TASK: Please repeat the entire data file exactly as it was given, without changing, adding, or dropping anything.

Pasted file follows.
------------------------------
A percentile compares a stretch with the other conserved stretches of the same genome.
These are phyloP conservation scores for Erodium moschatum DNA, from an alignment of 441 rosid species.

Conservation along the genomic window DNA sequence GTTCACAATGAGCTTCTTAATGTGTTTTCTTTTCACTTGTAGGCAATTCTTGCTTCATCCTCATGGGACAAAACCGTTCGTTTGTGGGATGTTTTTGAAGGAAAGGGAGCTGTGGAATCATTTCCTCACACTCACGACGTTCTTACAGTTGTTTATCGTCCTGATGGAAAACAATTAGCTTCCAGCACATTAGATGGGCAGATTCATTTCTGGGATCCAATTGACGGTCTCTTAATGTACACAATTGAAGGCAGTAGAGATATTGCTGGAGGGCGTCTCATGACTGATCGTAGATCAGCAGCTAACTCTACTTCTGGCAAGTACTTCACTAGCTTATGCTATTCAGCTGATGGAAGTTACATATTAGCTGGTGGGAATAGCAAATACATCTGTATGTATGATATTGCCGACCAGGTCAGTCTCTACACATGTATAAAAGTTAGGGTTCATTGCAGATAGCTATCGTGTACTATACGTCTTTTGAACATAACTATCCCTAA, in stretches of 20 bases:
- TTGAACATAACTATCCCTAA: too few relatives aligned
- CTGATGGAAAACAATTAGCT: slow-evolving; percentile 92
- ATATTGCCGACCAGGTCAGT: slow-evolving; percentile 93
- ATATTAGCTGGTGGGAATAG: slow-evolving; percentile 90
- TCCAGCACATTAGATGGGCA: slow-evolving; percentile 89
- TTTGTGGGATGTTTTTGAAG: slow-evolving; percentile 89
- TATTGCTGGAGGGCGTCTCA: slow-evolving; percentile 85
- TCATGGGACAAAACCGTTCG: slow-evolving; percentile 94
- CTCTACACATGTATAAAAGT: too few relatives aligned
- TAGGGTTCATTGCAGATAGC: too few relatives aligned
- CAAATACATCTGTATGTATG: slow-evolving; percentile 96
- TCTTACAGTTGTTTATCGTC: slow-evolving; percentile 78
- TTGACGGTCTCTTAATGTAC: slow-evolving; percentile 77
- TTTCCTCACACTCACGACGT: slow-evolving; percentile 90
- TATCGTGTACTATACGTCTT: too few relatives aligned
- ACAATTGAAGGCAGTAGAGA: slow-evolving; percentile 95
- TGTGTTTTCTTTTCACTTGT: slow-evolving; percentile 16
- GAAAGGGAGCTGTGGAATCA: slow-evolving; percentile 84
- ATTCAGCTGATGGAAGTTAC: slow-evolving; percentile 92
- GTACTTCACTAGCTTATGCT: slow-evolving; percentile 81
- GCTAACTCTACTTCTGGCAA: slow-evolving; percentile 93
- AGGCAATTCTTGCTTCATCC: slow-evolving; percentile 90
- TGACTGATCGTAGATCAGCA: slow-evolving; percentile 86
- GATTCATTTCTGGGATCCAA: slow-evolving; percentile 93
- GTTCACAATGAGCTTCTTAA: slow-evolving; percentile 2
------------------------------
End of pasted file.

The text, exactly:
A percentile compares a stretch with the other conserved stretches of the same genome.
These are phyloP conservation scores for Erodium moschatum DNA, from an alignment of 441 rosid species.

Conservation along the genomic window DNA sequence GTTCACAATGAGCTTCTTAATGTGTTTTCTTTTCACTTGTAGGCAATTCTTGCTTCATCCTCATGGGACAAAACCGTTCGTTTGTGGGATGTTTTTGAAGGAAAGGGAGCTGTGGAATCATTTCCTCACACTCACGACGTTCTTACAGTTGTTTATCGTCCTGATGGAAAACAATTAGCTTCCAGCACATTAGATGGGCAGATTCATTTCTGGGATCCAATTGACGGTCTCTTAATGTACACAATTGAAGGCAGTAGAGATATTGCTGGAGGGCGTCTCATGACTGATCGTAGATCAGCAGCTAACTCTACTTCTGGCAAGTACTTCACTAGCTTATGCTATTCAGCTGATGGAAGTTACATATTAGCTGGTGGGAATAGCAAATACATCTGTATGTATGATATTGCCGACCAGGTCAGTCTCTACACATGTATAAAAGTTAGGGTTCATTGCAGATAGCTATCGTGTACTATACGTCTTTTGAACATAACTATCCCTAA, in stretches of 20 bases:
- TTGAACATAACTATCCCTAA: too few relatives aligned
- CTGATGGAAAACAATTAGCT: slow-evolving; percentile 92
- ATATTGCCGACCAGGTCAGT: slow-evolving; percentile 93
- ATATTAGCTGGTGGGAATAG: slow-evolving; percentile 90
- TCCAGCACATTAGATGGGCA: slow-evolving; percentile 89
- TTTGTGGGATGTTTTTGAAG: slow-evolving; percentile 89
- TATTGCTGGAGGGCGTCTCA: slow-evolving; percentile 85
- TCATGGGACAAAACCGTTCG: slow-evolving; percentile 94
- CTCTACACATGTATAAAAGT: too few relatives aligned
- TAGGGTTCATTGCAGATAGC: too few relatives aligned
- CAAATACATCTGTATGTATG: slow-evolving; percentile 96
- TCTTACAGTTGTTTATCGTC: slow-evolving; percentile 78
- TTGACGGTCTCTTAATGTAC: slow-evolving; percentile 77
- TTTCCTCACACTCACGACGT: slow-evolving; percentile 90
- TATCGTGTACTATACGTCTT: too few relatives aligned
- ACAATTGAAGGCAGTAGAGA: slow-evolving; percentile 95
- TGTGTTTTCTTTTCACTTGT: slow-evolving; percentile 16
- GAAAGGGAGCTGTGGAATCA: slow-evolving; percentile 84
- ATTCAGCTGATGGAAGTTAC: slow-evolving; percentile 92
- GTACTTCACTAGCTTATGCT: slow-evolving; percentile 81
- GCTAACTCTACTTCTGGCAA: slow-evolving; percentile 93
- AGGCAATTCTTGCTTCATCC: slow-evolving; percentile 90
- TGACTGATCGTAGATCAGCA: slow-evolving; percentile 86
- GATTCATTTCTGGGATCCAA: slow-evolving; percentile 93
- GTTCACAATGAGCTTCTTAA: slow-evolving; percentile 2